“We Gather Together”: A Thanksgiving Hymn in Historical Perspective

Nov 26th, 2011 | By | Category: Christian Life, Featured Issues

This is Thanksgiving weekend and it is appropriate in this edition of Issues in Perspective to focus on Thanksgiving.  To that end, I want to concentrate on the Thanksgiving hymn, “We Gather Together.”  Melanie Kirkpatrick of the Wall Street Journal offers an instructive history about this traditional hymn.  The hymn, “We Gather Together,” is actually of Dutch origin and speaks of religious persecution that predates the first Thanksgiving.  The melody can be traced back to 1597.  It began as a folk song but was transformed into a hymn dealing with overcoming religious persecution on 24 January 1597.  That was the date of the Battle of Turnhout, in which Prince Maurice of Orange defeated the Spanish occupiers of a town in what is now the Netherlands.  At this point, the Dutch Protestants, who were prohibited from worshiping under the Spanish king, Phillip II, celebrated the victory by borrowing the familiar folk melody and giving it new words.  “We Gather Together” connoted a heretofore forbidden act—Dutch Protestants gathering together for worship.  It first appeared in print in a 1626 collection of Dutch patriotic songs.

How did this Dutch patriotic song get from a Dutch songbook to the American hymnbook?  Dutch settlers brought the hymn with them to the New World, as early as the 1620s.  Dutch Calvinists, like most Calvinists, rarely sang anything in their church services that was not directly from the Bible.  Indeed, they normally put the Psalms to music.  But in 1937, the Christian Reformed Church made the controversial decision to permit hymns to be sung at church and “We Gather Together” was chosen as the opening hymn of the hymnal.  Furthermore, Theodore Baker, an American scholar studying in Leipzig, where the choirmaster had published an arrangement of the hymn, translated it into English in 1894 as a thanksgiving “prayer” to be sung by a choir.  According to the Hymn Society in the United States and Canada, which maintains a database of popular hymns, “We Gather Together” first appeared in an American hymnal in 1903.  Over the next three decades it appeared in an assortment of hymnals in the Northeast and the Midwest and in school songbooks.  In 1935 it was added to the national hymnal of the Methodist-Episcopal Church, then the largest denomination in the US.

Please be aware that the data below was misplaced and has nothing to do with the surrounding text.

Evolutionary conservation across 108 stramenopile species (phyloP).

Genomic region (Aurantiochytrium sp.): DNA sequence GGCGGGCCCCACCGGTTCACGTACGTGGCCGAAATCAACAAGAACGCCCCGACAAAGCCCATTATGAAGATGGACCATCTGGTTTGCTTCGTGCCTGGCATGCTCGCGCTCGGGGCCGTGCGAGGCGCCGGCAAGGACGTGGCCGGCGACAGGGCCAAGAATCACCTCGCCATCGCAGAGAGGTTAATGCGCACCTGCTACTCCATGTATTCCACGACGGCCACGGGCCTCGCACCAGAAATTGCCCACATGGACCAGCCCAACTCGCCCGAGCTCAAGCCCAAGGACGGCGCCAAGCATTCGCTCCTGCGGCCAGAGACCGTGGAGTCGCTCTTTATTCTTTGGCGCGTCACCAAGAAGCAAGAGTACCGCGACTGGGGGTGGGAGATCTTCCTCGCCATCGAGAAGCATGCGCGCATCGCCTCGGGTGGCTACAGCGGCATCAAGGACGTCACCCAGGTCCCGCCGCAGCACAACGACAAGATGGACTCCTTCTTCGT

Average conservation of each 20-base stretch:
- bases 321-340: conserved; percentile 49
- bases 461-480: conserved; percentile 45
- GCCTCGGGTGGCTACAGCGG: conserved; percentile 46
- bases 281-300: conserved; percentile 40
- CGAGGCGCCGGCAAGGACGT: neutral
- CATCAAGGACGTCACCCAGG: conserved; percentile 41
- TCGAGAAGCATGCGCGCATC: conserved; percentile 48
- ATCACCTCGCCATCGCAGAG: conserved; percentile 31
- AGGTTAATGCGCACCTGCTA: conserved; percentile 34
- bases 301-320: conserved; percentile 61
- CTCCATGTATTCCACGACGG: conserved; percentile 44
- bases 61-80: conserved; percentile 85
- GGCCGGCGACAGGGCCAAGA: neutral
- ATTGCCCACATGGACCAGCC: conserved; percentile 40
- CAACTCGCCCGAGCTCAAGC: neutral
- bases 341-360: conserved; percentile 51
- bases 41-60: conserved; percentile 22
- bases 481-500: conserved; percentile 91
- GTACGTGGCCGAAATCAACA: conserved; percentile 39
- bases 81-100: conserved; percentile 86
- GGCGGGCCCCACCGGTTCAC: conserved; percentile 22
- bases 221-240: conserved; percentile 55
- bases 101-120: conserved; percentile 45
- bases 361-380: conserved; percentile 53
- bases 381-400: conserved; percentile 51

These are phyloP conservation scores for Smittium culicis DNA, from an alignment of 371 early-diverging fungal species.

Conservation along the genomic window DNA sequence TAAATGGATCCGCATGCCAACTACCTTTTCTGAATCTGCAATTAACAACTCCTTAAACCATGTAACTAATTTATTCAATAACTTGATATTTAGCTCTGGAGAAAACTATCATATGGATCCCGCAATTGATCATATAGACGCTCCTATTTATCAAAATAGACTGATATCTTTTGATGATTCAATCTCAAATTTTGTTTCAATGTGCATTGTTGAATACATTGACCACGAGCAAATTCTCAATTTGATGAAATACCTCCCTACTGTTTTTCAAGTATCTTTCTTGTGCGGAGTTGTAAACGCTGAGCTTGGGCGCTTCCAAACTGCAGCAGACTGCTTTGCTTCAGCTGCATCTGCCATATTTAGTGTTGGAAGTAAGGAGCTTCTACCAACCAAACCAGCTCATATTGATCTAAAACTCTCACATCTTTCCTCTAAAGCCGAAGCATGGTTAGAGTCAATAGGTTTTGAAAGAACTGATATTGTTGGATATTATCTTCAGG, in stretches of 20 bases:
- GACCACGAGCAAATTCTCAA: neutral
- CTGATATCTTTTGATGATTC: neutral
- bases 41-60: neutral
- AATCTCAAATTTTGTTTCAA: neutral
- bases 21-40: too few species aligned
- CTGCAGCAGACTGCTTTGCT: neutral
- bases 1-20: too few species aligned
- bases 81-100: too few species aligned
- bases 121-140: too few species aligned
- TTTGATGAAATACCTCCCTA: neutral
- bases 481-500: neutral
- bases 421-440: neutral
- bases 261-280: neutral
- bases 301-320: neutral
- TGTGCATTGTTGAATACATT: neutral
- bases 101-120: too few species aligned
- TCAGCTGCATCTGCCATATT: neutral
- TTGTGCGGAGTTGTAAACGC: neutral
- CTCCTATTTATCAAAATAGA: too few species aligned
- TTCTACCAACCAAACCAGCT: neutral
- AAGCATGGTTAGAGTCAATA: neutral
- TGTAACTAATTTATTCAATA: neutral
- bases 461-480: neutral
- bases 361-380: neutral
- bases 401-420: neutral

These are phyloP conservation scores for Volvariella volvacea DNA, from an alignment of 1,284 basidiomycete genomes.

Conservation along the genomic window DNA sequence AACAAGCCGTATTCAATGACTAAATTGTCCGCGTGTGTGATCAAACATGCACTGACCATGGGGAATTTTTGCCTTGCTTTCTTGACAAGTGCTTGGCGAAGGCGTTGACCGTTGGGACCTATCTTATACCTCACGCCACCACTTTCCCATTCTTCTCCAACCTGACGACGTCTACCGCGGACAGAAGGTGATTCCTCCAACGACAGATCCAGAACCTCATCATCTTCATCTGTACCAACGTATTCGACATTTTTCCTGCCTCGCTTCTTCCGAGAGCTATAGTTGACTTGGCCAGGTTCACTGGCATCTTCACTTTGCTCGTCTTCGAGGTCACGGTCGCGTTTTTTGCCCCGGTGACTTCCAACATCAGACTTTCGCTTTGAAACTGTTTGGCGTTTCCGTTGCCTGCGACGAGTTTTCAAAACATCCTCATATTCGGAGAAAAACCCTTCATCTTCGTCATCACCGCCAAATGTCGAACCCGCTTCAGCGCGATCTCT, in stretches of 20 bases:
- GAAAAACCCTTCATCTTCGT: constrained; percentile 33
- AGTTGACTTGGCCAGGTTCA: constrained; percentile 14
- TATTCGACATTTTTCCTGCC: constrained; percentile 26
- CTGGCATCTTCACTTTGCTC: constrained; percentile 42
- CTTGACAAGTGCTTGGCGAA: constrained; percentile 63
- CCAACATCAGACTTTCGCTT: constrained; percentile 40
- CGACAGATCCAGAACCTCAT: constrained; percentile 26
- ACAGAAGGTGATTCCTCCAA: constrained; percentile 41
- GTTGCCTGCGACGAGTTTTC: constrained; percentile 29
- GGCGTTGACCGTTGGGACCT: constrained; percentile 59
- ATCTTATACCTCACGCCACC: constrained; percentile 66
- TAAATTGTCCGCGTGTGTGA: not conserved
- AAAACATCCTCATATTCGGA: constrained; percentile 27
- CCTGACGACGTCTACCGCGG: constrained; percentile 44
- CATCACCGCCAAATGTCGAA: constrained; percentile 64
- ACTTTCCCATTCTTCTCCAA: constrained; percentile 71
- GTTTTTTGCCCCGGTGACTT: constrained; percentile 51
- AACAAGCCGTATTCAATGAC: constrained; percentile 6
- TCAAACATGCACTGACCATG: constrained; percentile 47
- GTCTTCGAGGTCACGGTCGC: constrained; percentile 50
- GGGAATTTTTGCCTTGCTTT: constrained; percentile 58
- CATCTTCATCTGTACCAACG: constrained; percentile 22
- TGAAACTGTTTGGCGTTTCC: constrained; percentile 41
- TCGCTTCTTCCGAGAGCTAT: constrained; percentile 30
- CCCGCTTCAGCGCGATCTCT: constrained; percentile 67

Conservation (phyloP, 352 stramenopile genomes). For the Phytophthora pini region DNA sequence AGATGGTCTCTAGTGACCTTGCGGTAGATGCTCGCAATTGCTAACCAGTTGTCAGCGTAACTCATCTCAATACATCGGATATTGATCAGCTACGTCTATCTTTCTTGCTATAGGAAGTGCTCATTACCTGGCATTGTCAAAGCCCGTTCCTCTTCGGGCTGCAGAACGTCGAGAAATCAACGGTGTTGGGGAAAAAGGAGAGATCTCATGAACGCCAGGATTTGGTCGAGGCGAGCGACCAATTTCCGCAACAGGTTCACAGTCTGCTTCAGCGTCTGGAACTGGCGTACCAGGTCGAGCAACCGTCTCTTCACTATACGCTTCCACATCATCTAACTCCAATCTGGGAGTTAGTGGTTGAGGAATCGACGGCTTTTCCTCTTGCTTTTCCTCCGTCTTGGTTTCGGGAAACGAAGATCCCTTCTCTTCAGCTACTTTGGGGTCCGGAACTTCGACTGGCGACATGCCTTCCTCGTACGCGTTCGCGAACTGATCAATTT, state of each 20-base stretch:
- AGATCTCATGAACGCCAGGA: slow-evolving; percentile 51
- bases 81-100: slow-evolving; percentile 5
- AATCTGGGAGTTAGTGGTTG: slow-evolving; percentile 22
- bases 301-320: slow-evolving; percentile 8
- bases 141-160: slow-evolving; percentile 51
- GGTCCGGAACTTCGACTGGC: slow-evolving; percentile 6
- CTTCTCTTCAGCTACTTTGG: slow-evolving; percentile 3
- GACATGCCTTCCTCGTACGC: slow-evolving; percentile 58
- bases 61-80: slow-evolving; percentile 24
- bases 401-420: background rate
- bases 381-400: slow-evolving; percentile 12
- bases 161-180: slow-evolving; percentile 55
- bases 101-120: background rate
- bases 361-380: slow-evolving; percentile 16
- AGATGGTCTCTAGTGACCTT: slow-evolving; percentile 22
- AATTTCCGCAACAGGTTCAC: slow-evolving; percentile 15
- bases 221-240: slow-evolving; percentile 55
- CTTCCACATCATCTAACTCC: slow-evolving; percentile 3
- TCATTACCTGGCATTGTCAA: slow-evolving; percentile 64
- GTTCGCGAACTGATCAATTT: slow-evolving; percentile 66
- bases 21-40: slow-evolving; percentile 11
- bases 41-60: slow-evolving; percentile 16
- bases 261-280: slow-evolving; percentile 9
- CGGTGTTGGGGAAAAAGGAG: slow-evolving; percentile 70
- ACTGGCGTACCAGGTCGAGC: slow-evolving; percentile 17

It is one of the most memorable of Thanksgiving hymns and fits with the American religious culture, for it ends with the fitting and uplifting conclusion, “O, Lord, make us free!”

This Thanksgiving weekend, I trust you will find time to give thanks to Almighty God for His blessings and for the fact that we live in the United States of America.  It is a nation with severe problems and challenges.  But it is a nation that continues to be a beacon of freedom to the world.  The freedom of which the hymn speaks can mean political freedom, with all rights and liberties that go with that freedom.  But it also can mean spiritual freedom; that is freedom from the bondage to sin and the freedom to now serve the risen Lord.  “O, Lord make us free!”

See Melanie Kirkpatrick’s intriguing history of the hymn in the Wall Street Journal (19-20 November 2005). PRINT PDF

One Comment to ““We Gather Together”: A Thanksgiving Hymn in Historical Perspective”

  1. Thankful says:

    Thanks for posting this history of a favorite and famous hymn. We often neglect to investigate the circumstances and contemporary meaning of a particular hymn and miss out on some of the blessing that hymns like this one offer us.

    Extrapolating a little, had William of Orange not led the Dutch to thow off King Phillip II’s rule, there would not have been a safe haven for English, Welsh, and Scottish Protestants in which to flee when persecutions under the Roman Catholic and Anglican national leadership became too hot. There was a place for those English Puritans we call the Pilgrims to establish themselves in peace prior to returning to England and then making the journey to the New World. So, there would not have been a feast of thanksgiving held at the Plymouth Bay Colony had there not been victories like the one this hymn celebrates.

    Indeed, our act of “gathering together” in the name of the Lord still stands as a rememberence of times in the Lowlands, Scotland, England, and everywhere else when doing so was to take a participant’s life into his or her own hands. We just don’t know it.

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